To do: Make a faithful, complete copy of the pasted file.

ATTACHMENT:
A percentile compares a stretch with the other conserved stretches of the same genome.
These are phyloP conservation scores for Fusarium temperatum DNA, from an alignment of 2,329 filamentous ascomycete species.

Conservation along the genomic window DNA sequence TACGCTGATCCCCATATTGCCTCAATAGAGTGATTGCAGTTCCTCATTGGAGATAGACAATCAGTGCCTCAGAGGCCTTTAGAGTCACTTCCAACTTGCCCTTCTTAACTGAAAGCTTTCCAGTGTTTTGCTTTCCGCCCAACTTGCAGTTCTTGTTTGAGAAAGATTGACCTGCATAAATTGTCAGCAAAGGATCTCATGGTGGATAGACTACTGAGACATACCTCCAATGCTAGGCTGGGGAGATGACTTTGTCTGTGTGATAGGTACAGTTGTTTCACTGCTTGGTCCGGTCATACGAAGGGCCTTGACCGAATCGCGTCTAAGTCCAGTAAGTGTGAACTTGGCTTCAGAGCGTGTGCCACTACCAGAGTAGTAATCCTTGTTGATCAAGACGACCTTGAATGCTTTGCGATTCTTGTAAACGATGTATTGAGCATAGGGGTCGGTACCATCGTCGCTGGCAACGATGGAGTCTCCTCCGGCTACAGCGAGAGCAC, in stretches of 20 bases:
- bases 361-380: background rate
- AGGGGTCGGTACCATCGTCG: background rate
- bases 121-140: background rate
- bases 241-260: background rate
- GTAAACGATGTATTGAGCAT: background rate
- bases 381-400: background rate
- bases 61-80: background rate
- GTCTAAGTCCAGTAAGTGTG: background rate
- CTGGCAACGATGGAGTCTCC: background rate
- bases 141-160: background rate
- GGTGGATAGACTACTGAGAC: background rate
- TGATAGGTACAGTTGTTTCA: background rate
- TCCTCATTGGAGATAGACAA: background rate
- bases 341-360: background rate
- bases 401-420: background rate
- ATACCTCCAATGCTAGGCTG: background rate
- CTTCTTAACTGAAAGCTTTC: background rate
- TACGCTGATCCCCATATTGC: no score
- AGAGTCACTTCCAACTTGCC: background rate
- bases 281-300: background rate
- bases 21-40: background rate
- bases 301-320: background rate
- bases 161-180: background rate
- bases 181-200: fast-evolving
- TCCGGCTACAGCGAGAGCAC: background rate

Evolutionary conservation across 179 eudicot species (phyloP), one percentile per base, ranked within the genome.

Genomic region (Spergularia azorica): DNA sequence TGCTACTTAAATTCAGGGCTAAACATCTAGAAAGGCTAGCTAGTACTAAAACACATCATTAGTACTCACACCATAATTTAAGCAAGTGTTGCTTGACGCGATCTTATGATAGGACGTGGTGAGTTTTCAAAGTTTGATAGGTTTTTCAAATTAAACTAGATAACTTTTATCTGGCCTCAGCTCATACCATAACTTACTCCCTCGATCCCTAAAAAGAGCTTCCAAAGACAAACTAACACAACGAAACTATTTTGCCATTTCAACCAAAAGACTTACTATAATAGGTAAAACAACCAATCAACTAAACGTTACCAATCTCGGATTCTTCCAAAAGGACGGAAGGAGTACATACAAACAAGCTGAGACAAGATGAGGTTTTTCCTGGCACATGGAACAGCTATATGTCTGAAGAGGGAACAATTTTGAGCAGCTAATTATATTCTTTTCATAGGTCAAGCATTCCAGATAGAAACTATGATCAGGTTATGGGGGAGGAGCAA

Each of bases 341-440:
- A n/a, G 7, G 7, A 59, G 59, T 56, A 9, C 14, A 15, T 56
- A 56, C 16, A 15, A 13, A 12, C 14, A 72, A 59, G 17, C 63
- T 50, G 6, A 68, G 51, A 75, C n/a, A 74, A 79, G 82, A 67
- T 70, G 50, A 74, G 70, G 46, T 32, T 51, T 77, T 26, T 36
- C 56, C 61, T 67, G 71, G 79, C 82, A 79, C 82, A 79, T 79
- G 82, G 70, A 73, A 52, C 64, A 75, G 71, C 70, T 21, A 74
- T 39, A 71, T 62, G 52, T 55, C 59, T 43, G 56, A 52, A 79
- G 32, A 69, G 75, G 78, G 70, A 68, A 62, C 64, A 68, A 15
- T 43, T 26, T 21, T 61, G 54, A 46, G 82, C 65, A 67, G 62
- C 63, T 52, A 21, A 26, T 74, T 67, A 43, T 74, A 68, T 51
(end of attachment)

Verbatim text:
A percentile compares a stretch with the other conserved stretches of the same genome.
These are phyloP conservation scores for Fusarium temperatum DNA, from an alignment of 2,329 filamentous ascomycete species.

Conservation along the genomic window DNA sequence TACGCTGATCCCCATATTGCCTCAATAGAGTGATTGCAGTTCCTCATTGGAGATAGACAATCAGTGCCTCAGAGGCCTTTAGAGTCACTTCCAACTTGCCCTTCTTAACTGAAAGCTTTCCAGTGTTTTGCTTTCCGCCCAACTTGCAGTTCTTGTTTGAGAAAGATTGACCTGCATAAATTGTCAGCAAAGGATCTCATGGTGGATAGACTACTGAGACATACCTCCAATGCTAGGCTGGGGAGATGACTTTGTCTGTGTGATAGGTACAGTTGTTTCACTGCTTGGTCCGGTCATACGAAGGGCCTTGACCGAATCGCGTCTAAGTCCAGTAAGTGTGAACTTGGCTTCAGAGCGTGTGCCACTACCAGAGTAGTAATCCTTGTTGATCAAGACGACCTTGAATGCTTTGCGATTCTTGTAAACGATGTATTGAGCATAGGGGTCGGTACCATCGTCGCTGGCAACGATGGAGTCTCCTCCGGCTACAGCGAGAGCAC, in stretches of 20 bases:
- bases 361-380: background rate
- AGGGGTCGGTACCATCGTCG: background rate
- bases 121-140: background rate
- bases 241-260: background rate
- GTAAACGATGTATTGAGCAT: background rate
- bases 381-400: background rate
- bases 61-80: background rate
- GTCTAAGTCCAGTAAGTGTG: background rate
- CTGGCAACGATGGAGTCTCC: background rate
- bases 141-160: background rate
- GGTGGATAGACTACTGAGAC: background rate
- TGATAGGTACAGTTGTTTCA: background rate
- TCCTCATTGGAGATAGACAA: background rate
- bases 341-360: background rate
- bases 401-420: background rate
- ATACCTCCAATGCTAGGCTG: background rate
- CTTCTTAACTGAAAGCTTTC: background rate
- TACGCTGATCCCCATATTGC: no score
- AGAGTCACTTCCAACTTGCC: background rate
- bases 281-300: background rate
- bases 21-40: background rate
- bases 301-320: background rate
- bases 161-180: background rate
- bases 181-200: fast-evolving
- TCCGGCTACAGCGAGAGCAC: background rate

Evolutionary conservation across 179 eudicot species (phyloP), one percentile per base, ranked within the genome.

Genomic region (Spergularia azorica): DNA sequence TGCTACTTAAATTCAGGGCTAAACATCTAGAAAGGCTAGCTAGTACTAAAACACATCATTAGTACTCACACCATAATTTAAGCAAGTGTTGCTTGACGCGATCTTATGATAGGACGTGGTGAGTTTTCAAAGTTTGATAGGTTTTTCAAATTAAACTAGATAACTTTTATCTGGCCTCAGCTCATACCATAACTTACTCCCTCGATCCCTAAAAAGAGCTTCCAAAGACAAACTAACACAACGAAACTATTTTGCCATTTCAACCAAAAGACTTACTATAATAGGTAAAACAACCAATCAACTAAACGTTACCAATCTCGGATTCTTCCAAAAGGACGGAAGGAGTACATACAAACAAGCTGAGACAAGATGAGGTTTTTCCTGGCACATGGAACAGCTATATGTCTGAAGAGGGAACAATTTTGAGCAGCTAATTATATTCTTTTCATAGGTCAAGCATTCCAGATAGAAACTATGATCAGGTTATGGGGGAGGAGCAA

Each of bases 341-440:
- A n/a, G 7, G 7, A 59, G 59, T 56, A 9, C 14, A 15, T 56
- A 56, C 16, A 15, A 13, A 12, C 14, A 72, A 59, G 17, C 63
- T 50, G 6, A 68, G 51, A 75, C n/a, A 74, A 79, G 82, A 67
- T 70, G 50, A 74, G 70, G 46, T 32, T 51, T 77, T 26, T 36
- C 56, C 61, T 67, G 71, G 79, C 82, A 79, C 82, A 79, T 79
- G 82, G 70, A 73, A 52, C 64, A 75, G 71, C 70, T 21, A 74
- T 39, A 71, T 62, G 52, T 55, C 59, T 43, G 56, A 52, A 79
- G 32, A 69, G 75, G 78, G 70, A 68, A 62, C 64, A 68, A 15
- T 43, T 26, T 21, T 61, G 54, A 46, G 82, C 65, A 67, G 62
- C 63, T 52, A 21, A 26, T 74, T 67, A 43, T 74, A 68, T 51